Imagine protesting, in front of a line of cops, while your involuntary tic disorder forces you to say:

Fuck pigs!



…Right in the officer’s faces.



Should people with conditions like that, or other serious physical or neurological disabilities, protest with XR on the streets?



Meet Emily, from XR Glasgow. Emily was diagnosed with Tourette’s in 2018, and now has to worry, every time she steps out in public, that she’s going to get kicked out of a coffee shop, taunted by fellow bus passengers, accused of bigotry, or whispered about in an activist meeting—for a verbal or physical tic that she has absolutely zero control over.



When I first encountered Emily at a meeting, during a dark Scottish downpour, she was muttering a constant stream of “more orgies, please,” and “fuck the wankers” from her chair in the back. As the meeting facilitator struggled through a list of announcements, her voice cracked and wavered under the weight of cat-meows and bubble-popping sounds and swearing. Scores of faces turned, bodies craned.  As the minutes went on, I, too, was profoundly confused–Why was this tolerated? Is this person pulling a prank?  There were laughs, punchy-exhale laughs. Disquieted laughs. Some of what she said was really quite hilarious.

Twenty minutes passed before Emily’s friend explained the situation to the assembled group: Emily can’t help it. Then Emily apologized herself, explaining her condition without a single curse. People nodded, turned back, let the meeting continue.

Imagine having to prove you’re not crazy like that, everywhere you go. That struggle is Emily’s life.

When we spoke, a few weeks later, Emily barely stopped to take a breath for over two hours, and hardly gave a tic through our entire conversation; I later learned that it is common for Tourette’s sufferers to remit when they are intensely focused, as she must have been. She cited at least a dozen articles, two government studies, and multiple court cases. She explained the history of disability policy in the UK and referred to disability-studies theory as if she is a university lecturer. As if she has a PhD.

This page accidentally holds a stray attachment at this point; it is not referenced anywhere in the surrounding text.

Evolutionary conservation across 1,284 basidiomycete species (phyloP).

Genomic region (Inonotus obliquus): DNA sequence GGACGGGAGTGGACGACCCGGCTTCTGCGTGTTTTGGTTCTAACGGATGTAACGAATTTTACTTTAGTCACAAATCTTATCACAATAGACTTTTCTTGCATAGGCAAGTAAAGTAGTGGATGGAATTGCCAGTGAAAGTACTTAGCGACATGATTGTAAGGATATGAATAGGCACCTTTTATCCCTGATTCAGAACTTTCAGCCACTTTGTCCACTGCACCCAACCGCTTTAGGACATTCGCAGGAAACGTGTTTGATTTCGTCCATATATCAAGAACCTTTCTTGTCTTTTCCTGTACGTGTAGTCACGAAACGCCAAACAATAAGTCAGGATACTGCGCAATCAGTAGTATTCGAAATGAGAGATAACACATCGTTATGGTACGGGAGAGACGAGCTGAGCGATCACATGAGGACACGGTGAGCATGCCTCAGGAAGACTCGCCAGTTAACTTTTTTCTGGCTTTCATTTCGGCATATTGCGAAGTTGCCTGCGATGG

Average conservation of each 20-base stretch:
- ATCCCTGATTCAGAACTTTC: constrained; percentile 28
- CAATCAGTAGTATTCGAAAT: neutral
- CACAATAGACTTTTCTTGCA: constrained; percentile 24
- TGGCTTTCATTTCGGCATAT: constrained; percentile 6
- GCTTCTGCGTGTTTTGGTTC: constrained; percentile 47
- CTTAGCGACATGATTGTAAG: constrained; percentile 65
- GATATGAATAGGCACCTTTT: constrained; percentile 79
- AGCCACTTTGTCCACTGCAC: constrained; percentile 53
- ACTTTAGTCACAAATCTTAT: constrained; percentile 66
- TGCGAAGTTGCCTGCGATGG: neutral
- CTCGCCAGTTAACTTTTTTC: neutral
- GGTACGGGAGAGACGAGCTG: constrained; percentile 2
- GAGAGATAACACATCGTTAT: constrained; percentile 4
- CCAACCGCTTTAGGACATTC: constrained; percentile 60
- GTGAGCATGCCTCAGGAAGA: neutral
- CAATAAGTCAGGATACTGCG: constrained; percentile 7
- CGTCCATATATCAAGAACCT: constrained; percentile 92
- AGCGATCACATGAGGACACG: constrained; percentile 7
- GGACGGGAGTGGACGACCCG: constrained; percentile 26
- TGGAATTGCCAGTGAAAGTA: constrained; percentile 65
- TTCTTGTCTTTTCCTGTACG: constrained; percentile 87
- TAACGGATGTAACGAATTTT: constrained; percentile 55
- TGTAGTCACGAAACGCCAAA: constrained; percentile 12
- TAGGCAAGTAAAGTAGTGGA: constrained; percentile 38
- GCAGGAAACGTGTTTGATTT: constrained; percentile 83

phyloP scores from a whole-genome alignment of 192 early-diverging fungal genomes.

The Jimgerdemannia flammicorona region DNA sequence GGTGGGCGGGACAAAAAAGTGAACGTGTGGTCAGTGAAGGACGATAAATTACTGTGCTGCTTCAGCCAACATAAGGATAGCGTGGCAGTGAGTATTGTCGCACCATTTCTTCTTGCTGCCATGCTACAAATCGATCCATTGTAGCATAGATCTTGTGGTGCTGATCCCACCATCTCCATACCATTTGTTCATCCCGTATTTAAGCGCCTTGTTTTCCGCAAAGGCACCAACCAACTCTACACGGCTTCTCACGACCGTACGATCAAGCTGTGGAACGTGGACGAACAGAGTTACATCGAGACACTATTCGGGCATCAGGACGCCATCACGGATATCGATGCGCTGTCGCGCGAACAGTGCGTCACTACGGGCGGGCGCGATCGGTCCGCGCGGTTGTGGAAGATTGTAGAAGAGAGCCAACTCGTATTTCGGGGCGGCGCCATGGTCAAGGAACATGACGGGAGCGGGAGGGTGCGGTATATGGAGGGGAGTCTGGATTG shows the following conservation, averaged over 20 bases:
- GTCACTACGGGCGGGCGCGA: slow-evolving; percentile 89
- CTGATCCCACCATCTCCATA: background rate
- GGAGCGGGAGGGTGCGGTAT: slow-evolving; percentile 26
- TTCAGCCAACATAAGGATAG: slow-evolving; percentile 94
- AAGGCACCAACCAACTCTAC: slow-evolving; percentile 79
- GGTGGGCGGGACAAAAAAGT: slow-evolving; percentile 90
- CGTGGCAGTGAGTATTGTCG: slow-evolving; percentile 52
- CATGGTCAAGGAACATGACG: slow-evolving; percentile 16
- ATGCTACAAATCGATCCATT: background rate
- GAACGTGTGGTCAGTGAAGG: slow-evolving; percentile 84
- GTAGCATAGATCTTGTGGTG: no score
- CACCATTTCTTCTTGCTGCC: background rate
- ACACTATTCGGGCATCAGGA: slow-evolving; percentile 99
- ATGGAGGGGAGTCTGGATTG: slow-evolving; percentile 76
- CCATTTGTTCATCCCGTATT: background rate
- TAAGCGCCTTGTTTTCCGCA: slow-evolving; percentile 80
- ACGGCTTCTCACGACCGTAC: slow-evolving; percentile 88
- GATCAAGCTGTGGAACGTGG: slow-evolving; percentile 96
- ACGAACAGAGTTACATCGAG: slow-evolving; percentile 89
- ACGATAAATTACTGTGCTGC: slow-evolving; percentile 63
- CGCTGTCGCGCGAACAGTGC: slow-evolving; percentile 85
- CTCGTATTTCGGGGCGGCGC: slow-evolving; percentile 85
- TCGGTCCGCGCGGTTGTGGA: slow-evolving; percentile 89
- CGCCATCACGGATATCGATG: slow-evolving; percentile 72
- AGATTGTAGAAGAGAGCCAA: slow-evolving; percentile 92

Unsurprisingly, she spoke with piercing outrage about human rights abuses, about having to demonstrate that she’s not insane. Under that anger, however, I believe that what ultimately drives Emily’s passion, courage, and fury is hope–hope that the world can learn to accommodate the disabled more humanely. Hope that we can take her advice on the many ways that all of us, on the streets and in our communities, can make it possible for people like her to participate in the world, including engaging in activism, as full citizens. Hope, because she knows that we can do it. Because she has a small group of friends supporting her in Glasgow, and she wants that circle to expand.

Here is what Emily wants us to hear, between the tics:


What’s been your experience of being a disabled rebel in XR?

We and the XR Disability group sorted out port-a-loos and all sort of nice stuff [for the October rebellion]. Now the week before [rebellion] happened, there was a police raid [on the XR warehouse], and a big chunk of that raid was actually disabled stuff. Port-a-loos, which are specialized for disabled rebels. [XR] said, “Oh yeah, it’s fine, come in” …and then when [disabled rebels] got there the loos were taken.